Diplodia ear rot, which is common in the southern Corn Belt, doesn't produce harmful mycotoxins. But it's just as destructive as Gibberella or Fusarium ear rots. The disease causes lightweight kernels, reducing yields and the nutritional value of the grain. Diplodia ear rot occurs after flowering and is fostered by warm, wet weather, especially during the three weeks after silking, Malvick says. Husks appear bleached or straw colored. Infection usually begins at the base of the ear and white or grayish mycelium develops on the kernels or husk. If the infection occurs early, the entire ear may be shrunken and the kernels glued to the husk.

Aspergillis ear mold produces the dangerous grain mycotoxin, aflotoxin. The disease occurs in mid to late season during hot, dry years “and can be of much concern,” Malvick says. Patches of green to yellow mold appear on or between kernels. It's most common on the ear tip and a few scattered kernels.

Growers should scout for ear rot symptoms at black layer and again a couple of weeks before harvest, Robertson says. Look for pink, white or greenish-yellow molds growing on or between kernels. Grain with significant ear mold should be harvested as soon as possible and dried to 15% moisture or less within 48 hours, she says.

Insects also survive in corn residue and previous corn ground. The most damaging is corn rootworm (CRW). Other corn pests, such as wireworm, seed corn maggot and white grub, thrive in cornfields planted back to corn, too, says Krupke, the Purdue University field crops entomologist. And planting into corn residue “means seedlings are slower to emerge and are vulnerable to early season pests for a longer time.”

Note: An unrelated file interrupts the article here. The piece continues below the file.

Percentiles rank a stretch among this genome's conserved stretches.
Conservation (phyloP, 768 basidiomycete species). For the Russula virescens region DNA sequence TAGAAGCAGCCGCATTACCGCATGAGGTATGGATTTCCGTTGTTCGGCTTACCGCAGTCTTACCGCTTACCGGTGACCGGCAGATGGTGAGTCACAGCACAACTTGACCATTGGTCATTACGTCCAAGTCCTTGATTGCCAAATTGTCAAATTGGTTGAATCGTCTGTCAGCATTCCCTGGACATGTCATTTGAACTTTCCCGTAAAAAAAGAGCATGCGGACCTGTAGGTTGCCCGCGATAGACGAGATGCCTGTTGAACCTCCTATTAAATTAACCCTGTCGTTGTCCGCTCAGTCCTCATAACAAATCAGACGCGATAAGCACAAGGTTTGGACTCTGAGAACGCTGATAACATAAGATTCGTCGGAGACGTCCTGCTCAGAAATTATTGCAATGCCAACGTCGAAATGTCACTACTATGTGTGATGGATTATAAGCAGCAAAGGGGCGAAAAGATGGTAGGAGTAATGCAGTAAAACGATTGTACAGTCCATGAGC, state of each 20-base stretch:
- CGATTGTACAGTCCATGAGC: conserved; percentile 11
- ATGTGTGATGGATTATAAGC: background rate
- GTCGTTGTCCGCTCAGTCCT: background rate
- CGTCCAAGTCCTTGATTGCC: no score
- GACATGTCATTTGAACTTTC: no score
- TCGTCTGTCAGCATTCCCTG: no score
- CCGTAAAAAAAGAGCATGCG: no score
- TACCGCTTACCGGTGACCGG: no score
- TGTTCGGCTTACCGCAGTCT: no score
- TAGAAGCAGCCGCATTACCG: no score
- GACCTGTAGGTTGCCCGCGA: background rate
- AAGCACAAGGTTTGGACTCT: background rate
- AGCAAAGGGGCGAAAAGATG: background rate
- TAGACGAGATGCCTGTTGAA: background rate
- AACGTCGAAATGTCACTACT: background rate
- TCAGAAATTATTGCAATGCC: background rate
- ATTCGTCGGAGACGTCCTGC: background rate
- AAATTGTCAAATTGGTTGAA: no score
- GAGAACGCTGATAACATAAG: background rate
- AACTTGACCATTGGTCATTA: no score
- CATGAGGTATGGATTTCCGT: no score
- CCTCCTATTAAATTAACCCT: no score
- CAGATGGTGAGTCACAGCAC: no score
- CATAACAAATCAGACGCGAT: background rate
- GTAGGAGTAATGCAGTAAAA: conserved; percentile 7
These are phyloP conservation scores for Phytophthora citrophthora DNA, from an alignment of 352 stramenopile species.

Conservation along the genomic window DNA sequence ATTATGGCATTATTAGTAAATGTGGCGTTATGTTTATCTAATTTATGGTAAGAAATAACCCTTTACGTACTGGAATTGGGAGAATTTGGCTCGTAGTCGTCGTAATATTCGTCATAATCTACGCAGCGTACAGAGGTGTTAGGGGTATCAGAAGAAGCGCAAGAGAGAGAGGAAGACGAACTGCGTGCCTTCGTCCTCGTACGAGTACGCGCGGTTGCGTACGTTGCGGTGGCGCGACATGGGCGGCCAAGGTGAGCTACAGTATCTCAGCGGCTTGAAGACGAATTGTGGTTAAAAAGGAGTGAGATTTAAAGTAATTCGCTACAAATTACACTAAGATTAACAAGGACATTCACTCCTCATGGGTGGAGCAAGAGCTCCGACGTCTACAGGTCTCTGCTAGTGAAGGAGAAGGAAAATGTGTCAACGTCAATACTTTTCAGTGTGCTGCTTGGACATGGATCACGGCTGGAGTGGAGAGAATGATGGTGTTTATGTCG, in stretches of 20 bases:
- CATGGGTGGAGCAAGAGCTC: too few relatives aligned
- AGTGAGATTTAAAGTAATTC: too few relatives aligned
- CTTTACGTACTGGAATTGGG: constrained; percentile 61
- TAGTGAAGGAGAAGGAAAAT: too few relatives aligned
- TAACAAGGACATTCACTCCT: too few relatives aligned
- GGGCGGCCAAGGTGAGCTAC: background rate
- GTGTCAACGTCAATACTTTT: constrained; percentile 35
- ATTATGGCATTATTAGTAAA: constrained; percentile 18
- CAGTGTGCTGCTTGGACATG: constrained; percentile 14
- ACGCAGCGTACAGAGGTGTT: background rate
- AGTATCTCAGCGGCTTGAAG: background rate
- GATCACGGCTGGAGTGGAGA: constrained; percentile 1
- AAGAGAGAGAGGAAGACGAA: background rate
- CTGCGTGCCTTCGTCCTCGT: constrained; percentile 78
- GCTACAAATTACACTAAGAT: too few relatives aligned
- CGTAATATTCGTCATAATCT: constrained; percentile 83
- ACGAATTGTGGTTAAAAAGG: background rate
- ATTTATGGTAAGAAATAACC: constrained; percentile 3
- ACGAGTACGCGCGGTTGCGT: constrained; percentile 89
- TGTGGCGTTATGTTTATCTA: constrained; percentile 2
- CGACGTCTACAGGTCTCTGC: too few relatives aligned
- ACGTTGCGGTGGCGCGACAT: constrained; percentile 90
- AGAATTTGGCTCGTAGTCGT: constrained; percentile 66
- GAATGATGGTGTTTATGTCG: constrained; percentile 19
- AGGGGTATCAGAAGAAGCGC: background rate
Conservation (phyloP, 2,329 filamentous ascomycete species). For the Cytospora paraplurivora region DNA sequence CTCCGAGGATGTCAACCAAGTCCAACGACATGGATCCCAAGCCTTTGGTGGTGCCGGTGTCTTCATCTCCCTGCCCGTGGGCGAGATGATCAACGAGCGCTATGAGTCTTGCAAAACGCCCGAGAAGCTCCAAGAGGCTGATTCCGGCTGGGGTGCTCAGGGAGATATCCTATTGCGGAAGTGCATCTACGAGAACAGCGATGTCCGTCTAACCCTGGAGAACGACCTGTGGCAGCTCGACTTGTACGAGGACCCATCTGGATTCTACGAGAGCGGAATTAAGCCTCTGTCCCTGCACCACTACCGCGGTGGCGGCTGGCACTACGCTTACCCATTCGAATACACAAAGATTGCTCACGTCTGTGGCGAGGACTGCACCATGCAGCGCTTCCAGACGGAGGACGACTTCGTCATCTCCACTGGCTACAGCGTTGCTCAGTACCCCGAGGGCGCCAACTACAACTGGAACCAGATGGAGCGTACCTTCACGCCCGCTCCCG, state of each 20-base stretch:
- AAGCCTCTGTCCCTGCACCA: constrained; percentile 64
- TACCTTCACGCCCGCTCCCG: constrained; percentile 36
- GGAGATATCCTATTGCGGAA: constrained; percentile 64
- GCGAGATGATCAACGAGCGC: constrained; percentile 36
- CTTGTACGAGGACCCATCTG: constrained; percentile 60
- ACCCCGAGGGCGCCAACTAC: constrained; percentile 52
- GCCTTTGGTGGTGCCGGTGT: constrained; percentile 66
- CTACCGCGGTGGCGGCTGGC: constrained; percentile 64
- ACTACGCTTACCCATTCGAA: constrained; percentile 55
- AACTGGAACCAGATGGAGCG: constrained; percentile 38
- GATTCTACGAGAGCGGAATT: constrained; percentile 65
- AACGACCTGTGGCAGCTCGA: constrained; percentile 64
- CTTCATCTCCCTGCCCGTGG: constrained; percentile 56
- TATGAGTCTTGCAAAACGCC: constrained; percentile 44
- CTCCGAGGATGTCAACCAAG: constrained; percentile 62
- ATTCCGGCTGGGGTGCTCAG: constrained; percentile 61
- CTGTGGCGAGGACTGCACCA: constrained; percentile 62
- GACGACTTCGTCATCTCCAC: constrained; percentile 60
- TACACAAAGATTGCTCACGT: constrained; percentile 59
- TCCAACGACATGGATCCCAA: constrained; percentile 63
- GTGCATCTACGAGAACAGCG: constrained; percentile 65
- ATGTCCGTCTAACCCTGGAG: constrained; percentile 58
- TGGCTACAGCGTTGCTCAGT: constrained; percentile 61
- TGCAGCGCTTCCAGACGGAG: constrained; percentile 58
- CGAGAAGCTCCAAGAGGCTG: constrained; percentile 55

Growers who have used crop rotation only to control CRW will need to use other strategies in their second-year cornfields, Krupke says. “If you're in an area with high corn rootworm pressure, you can't afford not to protect corn.”

But not all second-year corn will necessarily see higher rootworm pressure, he notes. In some parts of the Corn Belt, CRW has adapted to defeat crop rotation. A variant of the western corn rootworm deposits its eggs in soybeans and other field crops, damaging first-year corn the following spring. It's a threat in Illinois, Indiana, northwest Ohio and southern Wisconsin, and has been found in southern Michigan and eastern Iowa.

The northern corn rootworm extended diapause enables some eggs to remain dormant for two or more years. This variant is a threat in parts of South Dakota, Minnesota, Iowa and Nebraska, says Ostlie, the Minnesota entomologist. In extended diapause regions, only a portion of the eggs laid in 2006 will hatch into second-year cornfields this season, he says. “But in the long run, continuous corn will have greater rootworm pressure than rotated corn.”